• Dodgingtown Residential Subdivision Proposal Slated For Hearing

    The Inland Wetlands Commission has scheduled a public hearing for next week on a proposed 23-lot cluster-style residential subdivision in Dodgingtown. The hearing on The Preserve at Newtown is slated for 7:30 pm on Wednesday, August 27, at Newtown Municipal Center. Two development firms are proposing the construction of the subdivision at a 167-acre tract. The project is proposed by developers KASL, LLC, and IBF, LLC. The cluster-style development is designed to cluster its houses in two separate areas on the sprawling site in seeking to preserve a large amount of undeveloped open space land. About nine house lots would be created along Robin Hill Road #2, which extends northeastward from Rock Ridge Road near Rock Ridge Country Club in Dodgingtown.

  • CIP Season: Finance Board Will Host Council, Selectmen, School Board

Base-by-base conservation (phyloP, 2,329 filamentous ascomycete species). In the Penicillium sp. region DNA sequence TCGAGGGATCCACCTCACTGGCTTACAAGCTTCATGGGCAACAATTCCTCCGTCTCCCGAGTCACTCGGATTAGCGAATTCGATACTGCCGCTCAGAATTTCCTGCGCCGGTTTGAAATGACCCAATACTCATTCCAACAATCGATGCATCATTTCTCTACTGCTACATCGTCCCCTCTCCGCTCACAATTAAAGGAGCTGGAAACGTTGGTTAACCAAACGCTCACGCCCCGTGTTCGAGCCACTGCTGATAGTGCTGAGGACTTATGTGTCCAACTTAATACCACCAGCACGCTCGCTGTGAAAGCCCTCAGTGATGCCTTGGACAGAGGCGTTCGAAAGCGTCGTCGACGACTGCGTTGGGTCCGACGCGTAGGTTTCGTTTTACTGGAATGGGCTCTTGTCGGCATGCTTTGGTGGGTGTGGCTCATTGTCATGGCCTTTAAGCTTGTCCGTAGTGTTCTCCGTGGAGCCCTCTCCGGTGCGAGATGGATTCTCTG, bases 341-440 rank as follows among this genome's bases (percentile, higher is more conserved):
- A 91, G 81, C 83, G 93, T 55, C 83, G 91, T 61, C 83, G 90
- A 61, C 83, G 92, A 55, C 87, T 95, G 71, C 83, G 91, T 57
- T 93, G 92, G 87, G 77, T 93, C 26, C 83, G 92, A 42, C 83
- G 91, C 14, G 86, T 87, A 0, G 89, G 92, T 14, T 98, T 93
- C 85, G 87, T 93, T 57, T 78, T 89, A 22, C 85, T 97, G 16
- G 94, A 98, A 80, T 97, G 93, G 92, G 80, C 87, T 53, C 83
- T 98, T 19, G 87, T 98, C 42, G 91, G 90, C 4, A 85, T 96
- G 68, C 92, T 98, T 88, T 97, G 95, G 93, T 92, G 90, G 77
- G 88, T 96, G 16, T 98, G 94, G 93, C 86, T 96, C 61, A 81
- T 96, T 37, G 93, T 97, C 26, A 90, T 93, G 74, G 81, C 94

Following Board of Selectmen action August 18 to send the town’s five-year Capital Improvement Plan (CIP) to the Board of Finance, Chairman John Kortze has asked First Selectman Pat Llodra, School Superintendent Dr Joseph Erardi, as well as members of the Legislative Council and Board of Education to attend the August 28 finance board meeting. Mr Kortze said he has asked Mrs Llodra and Dr Erardi to present their capital plans to the group. The finance chairman is anticipating some discussion among all involved about how the facilities analysis, future anticipated student enrollment and space needs will affect the CIP along with any future bonding or spending to cover project costs.